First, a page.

Monday, December 09, 2019

France's Long War

The Long War has a lot of fronts and many flavors ... an undertold one is what France is doing in North Africa.

Especially for Europeans, this can be seen as an existential threat. 

If some type of stability is not brought to Africa, then then inevitable pressures of war, famine, and poverty will drive migration north, flooding an already saturated ability of the Europeans to take in migrants ... and all the cultural and societal pressures that will bring with it.
Armed Forces Minister Florence Parly has called on fellow EU governments to despatch special forces to the Sahel, to help curb militant attacks that have killed more than 100 Malian troops in recent weeks.

But France, too, is paying a heavy price for its role in the struggle against Sahel jihadism, with the death of 13 soldiers when two helicopters collided on Monday.

Altogether, it has lost 38 troops in this almost seven-year campaign.

...since 2013 the EU has been retraining the Malian army, while the French anti-terrorism force, Operation Barkhane, deployed across the Sahel is supported by British helicopters, other European allies as well as US surveillance drones.
France and what few partners it can scrape together in Africa can only do so much when their nations invest so little in their military.

They can spend a bit more now, or be swamped later.

For those of us who worked the fight in Afghanistan, this will sound familiar;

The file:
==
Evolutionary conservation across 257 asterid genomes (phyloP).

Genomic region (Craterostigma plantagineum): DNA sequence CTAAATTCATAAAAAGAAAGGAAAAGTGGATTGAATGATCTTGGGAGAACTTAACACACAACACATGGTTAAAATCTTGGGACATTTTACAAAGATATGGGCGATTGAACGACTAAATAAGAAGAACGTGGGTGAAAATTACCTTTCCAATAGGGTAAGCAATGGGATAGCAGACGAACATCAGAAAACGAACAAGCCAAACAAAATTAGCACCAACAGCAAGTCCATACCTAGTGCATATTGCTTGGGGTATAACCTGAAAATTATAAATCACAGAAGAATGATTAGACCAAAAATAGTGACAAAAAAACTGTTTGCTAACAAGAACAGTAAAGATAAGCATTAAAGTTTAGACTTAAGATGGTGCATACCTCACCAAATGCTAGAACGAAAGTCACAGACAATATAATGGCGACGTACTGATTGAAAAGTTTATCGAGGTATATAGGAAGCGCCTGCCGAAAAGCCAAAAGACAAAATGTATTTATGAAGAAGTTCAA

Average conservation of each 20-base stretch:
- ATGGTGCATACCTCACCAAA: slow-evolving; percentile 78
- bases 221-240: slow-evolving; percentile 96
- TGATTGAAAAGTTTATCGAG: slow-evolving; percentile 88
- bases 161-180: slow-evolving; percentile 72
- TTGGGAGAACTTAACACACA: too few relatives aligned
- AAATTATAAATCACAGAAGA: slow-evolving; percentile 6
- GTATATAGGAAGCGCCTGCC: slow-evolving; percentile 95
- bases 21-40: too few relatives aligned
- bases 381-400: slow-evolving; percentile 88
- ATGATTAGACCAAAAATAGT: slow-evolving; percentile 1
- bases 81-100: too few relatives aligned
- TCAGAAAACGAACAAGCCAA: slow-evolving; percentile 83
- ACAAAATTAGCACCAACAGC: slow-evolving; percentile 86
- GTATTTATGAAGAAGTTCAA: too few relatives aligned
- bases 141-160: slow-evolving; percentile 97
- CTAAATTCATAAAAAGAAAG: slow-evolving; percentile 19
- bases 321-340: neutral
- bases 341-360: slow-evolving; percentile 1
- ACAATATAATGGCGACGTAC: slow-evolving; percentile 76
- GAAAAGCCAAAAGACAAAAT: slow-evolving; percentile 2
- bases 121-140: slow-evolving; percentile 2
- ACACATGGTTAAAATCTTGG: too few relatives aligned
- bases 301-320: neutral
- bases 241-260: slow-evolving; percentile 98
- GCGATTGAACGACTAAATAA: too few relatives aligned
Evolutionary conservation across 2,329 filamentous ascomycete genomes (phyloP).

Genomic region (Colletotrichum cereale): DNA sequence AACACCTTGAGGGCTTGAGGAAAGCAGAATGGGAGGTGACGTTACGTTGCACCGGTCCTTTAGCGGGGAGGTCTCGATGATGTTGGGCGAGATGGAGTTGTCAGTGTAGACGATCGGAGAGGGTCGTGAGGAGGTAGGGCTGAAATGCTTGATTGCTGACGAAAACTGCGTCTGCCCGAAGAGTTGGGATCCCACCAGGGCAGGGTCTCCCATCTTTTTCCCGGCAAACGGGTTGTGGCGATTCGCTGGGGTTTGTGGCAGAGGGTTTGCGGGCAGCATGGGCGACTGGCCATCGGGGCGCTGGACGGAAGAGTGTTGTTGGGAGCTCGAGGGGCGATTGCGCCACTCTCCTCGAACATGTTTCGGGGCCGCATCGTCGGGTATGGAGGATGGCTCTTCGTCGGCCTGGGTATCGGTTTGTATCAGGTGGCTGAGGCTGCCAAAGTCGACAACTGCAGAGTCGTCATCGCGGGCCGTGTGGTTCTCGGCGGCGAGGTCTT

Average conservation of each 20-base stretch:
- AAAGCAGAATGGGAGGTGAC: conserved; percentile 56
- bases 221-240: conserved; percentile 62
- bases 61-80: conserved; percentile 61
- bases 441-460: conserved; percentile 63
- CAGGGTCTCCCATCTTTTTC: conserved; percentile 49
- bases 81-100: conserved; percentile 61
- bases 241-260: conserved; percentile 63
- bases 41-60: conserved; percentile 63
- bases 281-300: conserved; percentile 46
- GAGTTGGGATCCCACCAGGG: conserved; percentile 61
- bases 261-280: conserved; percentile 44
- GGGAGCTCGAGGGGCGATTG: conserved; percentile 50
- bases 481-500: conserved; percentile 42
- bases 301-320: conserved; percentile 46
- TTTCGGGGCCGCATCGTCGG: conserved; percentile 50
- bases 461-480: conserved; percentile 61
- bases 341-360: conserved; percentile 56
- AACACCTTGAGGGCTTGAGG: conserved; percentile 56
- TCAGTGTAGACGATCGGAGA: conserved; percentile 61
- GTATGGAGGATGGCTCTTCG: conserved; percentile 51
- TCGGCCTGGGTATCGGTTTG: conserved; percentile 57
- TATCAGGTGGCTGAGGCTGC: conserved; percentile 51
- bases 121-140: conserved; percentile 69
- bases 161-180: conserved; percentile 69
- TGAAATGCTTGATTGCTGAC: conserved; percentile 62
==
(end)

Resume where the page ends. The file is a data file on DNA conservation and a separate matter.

Everyone is agreed that military action along cannot bring an end to the violence and restore stability.

Health, education, justice and basic administration are needed to build community support for the Malian state.

More jobs and livelihoods could reduce the risk of disenchanted young men being drawn into jihadist groups or criminal gangs offering money and the status that can come with carrying a weapon.

A wide range of donors have committed large aid budgets to the Sahel, motivated by concern over poverty and climate change in this fragile region so prone to drought - and also by fear of the knock-on impact of terrorism and a potential resurgence in the flow of migrants across the Sahara and Mediterranean.
The present military approach being pursued by the Sahel armies and their international partners is not working, at least not sufficiently - and France is well aware of the need for a fresh approach.

This is one of the world's poorest regions and a much greater focus on development is essential. But that still cannot happen without better security.

That is why - despite the shocking loss of 13 men in this week's helicopter crash - President Emmanuel Macron remains committed to the military campaign, in alliance with Sahelian governments.

But Paris is desperate for other European countries to do more to help share the burden.
In dark moments you have to wonder - can Western forces make these peoples and cultures fix themselves? Are we making things better in the short run, if at all, but in the long run it will account for nothing?

Is it worth the attempt? 

 I think so, as the alternative is something I don't think our modern sensibilities are ready for ... though our kids might have to.

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